• Khan BBQ, 2401 W. Devon. Grilled meats Pakistani-style.
• Taza Bakery, 3100 W. Devon. Shawarma and savory hand pies with middle eastern flavors.
• Larsa’s Mediterranean Restaurant, 3146 W. Touhy. Turkish sandwiches and wraps.

West Town

What it is: A Polish neighborhood, an industrial neighborhood, a rapidly gentrifying neighborhood.

What to see: A host of Polish Catholic churches, sculptor Jerzy Kenar’s studio and that big concrete factory you pass going west on Chicago.

Where to eat:
• Boeufhaus, 1012 N. Western Ave. Neighborhood steakhouse has a hearty menu of well-crafted sandwiches at lunch, as well as outstanding French onion soup.
• Papa’s Cache Sabroso, 2517 W. Division. Puerto Rican restaurant specializing in roast chicken and pork, also does an excellent jibarito.
• Podhalanka, 1549 W. Division. The last full-fledged Polish restaurant in the area, Podhalanka serves hearty, homey Polish food—though the old style hospitality has been known to become upselling, so make sure you want what’s being ordered for you.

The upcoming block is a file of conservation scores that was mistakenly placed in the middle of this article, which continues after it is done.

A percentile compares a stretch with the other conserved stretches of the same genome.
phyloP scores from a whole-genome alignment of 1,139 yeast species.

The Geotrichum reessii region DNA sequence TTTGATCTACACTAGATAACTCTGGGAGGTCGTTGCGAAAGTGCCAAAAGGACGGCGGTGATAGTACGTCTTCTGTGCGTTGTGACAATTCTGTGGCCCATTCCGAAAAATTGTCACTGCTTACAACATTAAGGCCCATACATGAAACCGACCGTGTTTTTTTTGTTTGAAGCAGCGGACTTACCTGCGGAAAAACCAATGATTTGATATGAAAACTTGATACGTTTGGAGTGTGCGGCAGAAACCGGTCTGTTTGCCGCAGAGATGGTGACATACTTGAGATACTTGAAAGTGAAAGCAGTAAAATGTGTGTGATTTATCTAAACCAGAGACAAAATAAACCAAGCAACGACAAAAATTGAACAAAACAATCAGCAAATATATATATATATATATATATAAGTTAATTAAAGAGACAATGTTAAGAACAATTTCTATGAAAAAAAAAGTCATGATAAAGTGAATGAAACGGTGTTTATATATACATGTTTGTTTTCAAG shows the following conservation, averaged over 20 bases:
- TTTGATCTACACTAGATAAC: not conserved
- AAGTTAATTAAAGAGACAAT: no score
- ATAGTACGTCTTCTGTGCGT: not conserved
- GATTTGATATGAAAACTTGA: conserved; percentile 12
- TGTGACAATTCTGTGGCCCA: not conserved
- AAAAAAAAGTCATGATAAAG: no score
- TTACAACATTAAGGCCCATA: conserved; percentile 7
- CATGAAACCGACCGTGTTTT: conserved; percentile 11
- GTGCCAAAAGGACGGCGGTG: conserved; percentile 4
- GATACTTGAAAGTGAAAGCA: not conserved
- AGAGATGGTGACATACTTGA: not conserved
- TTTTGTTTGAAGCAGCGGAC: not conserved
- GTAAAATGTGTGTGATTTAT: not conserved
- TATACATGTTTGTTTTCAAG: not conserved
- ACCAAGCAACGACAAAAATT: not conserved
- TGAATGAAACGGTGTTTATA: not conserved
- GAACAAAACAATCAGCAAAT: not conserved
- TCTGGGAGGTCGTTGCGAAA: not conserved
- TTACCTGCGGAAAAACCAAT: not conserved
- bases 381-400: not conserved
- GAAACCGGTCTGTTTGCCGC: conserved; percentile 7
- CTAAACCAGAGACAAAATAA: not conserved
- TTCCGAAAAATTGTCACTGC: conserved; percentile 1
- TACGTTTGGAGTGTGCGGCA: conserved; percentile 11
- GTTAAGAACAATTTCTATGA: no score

What it is: The area just south of the University of Chicago, future home to the Obama Library (not on the tour).

What to see: Mostly churches, including the Shrine of Christ the King which is coming back impressively as a restored ruin after a 2015 fire; plus the Art Deco Cinderella ballroom.

Where to eat:
• Daley’s Restaurant, 809 E. 63rd. Diner and soul food restaurant is one of the oldest restaurants in the city, dating to at least the early 1900s (though this location is a bit more recent).
• The Slab Bar-B-Q, 1918 E. 71st. New barbecue spot, takeout only, cooking in the classic south side style.
• Wesley’s Momma Made Burgers, 6658 S. Cottage Grove. Okay, I actually haven’t been there, but with a name like that, how could it not be 1) great 2) exactly what it sounds like?


Michael Gebert is the adaptively reused editor of Fooditor. He adaptively reused some of last year’s text and pictures, too.

COVER IMAGE: St. Benedict the African Catholic Church (Englewood)

Sparrow Black 2019